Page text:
In the last couple of weeks, the ballot places have been issued for the London Marathon, but an additional 50,000 places for the Virtual London Marathon have also gone out. Did you get swept up in the excitement, sign up and now wonder what you’re in for?! We caught up with Running Coach Hannah Warne for her top tips on starting out on your running journey.
5 simple steps that will revolutionise your approach to running Couch to 5k… and beyond
New year is traditionally the time people start to think about getting fit… new year, new you… sound familiar? January has now passed, and actually, in my experience, January isn’t always the best time for getting started anyway. You don’t need a new year to start. Every day is a new start. Every week is a new start. There’s no time like the present.
It’s well publicised how running is good for your mental health as well as physical but it can be hard to actually get going. These 5 simple steps will help you approach running with a whole new attitude. Let’s get started.
Find a friend
This is my top tip! As you begin a fitness journey it’s great to have someone to share the journey with. It could be a friend, colleague, fellow school Mum, a neighbour or perhaps even someone you know who already runs and has offered to take you out before (please make sure you keep within current government guidelines on the number of people you can exercise with)! Trust me, once you’re fit and running miles, it is a lot harder to find someone who’ll want to join you!
Set aside some time each week together to run. Making the commitment to go with someone else gives you both accountability and you’re less likely to back out. After all, you don’t want to let the other person down! It’s too wet, it’s too cold, it’s too dark, I don’t feel like it…. These excuses are a lot harder to get away with if you’ve promised someone else you’ll go.
Do you have a competitive nature? A little healthy competition never hurt anyone, but make sure your friend is of the same mindset – you don’t want to put them off. If they’re not outwardly competitive, keep it in and celebrate those victories at home…
If you can’t find a friend who would like to run, look for a club near you. Most, if not all, will offer some form of couch to 5k program. A coach led club will also teach you to run correctly from the off (you thought there was a wrong way to run?! That’s a whole other blog post…).
Running with someone else is a great way to find new friends or solidify an existing friendship. Running friends make the best of friends! You’ll talk about things you never thought you’d ever talk about!!
Start Slow and Breathe
A common mistake when starting out is to go too fast. If you can’t chat to the friend you brought with you then slow down. And don’t forget to breathe.
Don’t forget to breathe?! Surely everyone knows how to breathe?! Yes, but it’s easy to forget when you run. Have you ever listened to a child when they run? They huff and puff and invariably end up with a stitch. You don’t want this to be you so spend some time and focus on your breathing. In for 2 steps, out for 2 steps. Or in for 2 and out for 3. Find a pattern that works for you (bonus points if you can breathe in through your nose and out through your mouth, but don’t worry if you can’t). Most importantly, let your breath flow and DON’T HOLD IT!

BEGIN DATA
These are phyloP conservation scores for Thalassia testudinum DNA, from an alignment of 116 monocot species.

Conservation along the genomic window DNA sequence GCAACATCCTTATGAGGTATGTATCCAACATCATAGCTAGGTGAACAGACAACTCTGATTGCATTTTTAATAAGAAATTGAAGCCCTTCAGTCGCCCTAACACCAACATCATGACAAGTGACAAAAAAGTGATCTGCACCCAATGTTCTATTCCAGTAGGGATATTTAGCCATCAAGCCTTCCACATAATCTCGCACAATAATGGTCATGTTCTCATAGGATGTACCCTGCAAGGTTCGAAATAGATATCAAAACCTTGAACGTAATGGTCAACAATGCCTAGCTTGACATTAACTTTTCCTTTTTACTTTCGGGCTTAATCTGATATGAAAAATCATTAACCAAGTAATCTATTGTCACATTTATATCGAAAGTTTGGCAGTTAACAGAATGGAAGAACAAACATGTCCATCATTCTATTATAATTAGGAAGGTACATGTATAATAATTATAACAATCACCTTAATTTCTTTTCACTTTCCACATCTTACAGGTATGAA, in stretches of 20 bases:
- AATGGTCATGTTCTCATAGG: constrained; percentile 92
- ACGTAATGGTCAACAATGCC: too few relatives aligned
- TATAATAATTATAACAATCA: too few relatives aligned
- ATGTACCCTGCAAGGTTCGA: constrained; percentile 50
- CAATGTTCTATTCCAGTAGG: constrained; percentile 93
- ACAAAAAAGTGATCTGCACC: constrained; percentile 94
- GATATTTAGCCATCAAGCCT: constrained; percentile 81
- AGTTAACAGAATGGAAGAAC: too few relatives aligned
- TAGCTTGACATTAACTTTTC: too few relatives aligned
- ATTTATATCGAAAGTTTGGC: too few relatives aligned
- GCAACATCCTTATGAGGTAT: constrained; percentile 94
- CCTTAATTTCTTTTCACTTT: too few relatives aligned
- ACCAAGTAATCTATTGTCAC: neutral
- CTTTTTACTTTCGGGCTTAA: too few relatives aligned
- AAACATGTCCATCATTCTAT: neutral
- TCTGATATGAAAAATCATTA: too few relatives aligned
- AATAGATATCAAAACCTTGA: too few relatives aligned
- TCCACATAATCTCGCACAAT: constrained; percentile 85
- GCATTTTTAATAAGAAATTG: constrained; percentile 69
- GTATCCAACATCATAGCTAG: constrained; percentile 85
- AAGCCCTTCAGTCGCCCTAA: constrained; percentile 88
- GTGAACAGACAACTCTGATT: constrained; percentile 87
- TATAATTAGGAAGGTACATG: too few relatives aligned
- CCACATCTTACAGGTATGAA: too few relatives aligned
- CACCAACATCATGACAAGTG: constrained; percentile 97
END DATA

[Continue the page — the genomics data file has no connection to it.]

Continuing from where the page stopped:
Don’t worry if you feel like you could walk faster than you end up running. That’s not the point of the exercise and will soon be irrelevant anyway.
It’s important to start slowly to allow your whole body to adapt to running. Your musculoskeletal system needs time to adapt, as well as your lungs. Too much too soon and you could risk injury (shin splints and plantar fasciitis are common results from just this).
Find an app
There are a whole host of apps out there, free and paid for. Pick one, download it and allow it to guide you when you’re out.
Some popular apps include:
- One You Couch to 5K by the NHS. Arguably the most popular and NHS approved! You can choose your own coach, play your own music in the background and it has plenty of advice and tips and tricks. Plus, it’s free!
- C25K by Zen Labs. This app can either access your own music or for a fee you can buy in to their music which will play between the alerts for running/walking.
- Zombies! Run! Not so specific to a C25K journey, but you play the part of an apocalypse survivor, recruited by a team to help find supplies. Create your own missions. If you’re chased by zombies, run faster! In-app purchases available after the basic levels are completed.
Most apps suggest 3 runs a week and despite their differences, the overall sessions vary very little. Expect to go out 3 times a week for approx. 30 minutes.
Don’t be tempted to skip a rest day – they are vital!
All programs have rest days. Do not be tempted to miss them! These are among the most important. When you run you cause microscopic tissue tears. Rest days are when the recovery happens and it’s the recovered tissue that’s stronger. If you don’t allow that to happen, that’s when injury occurs.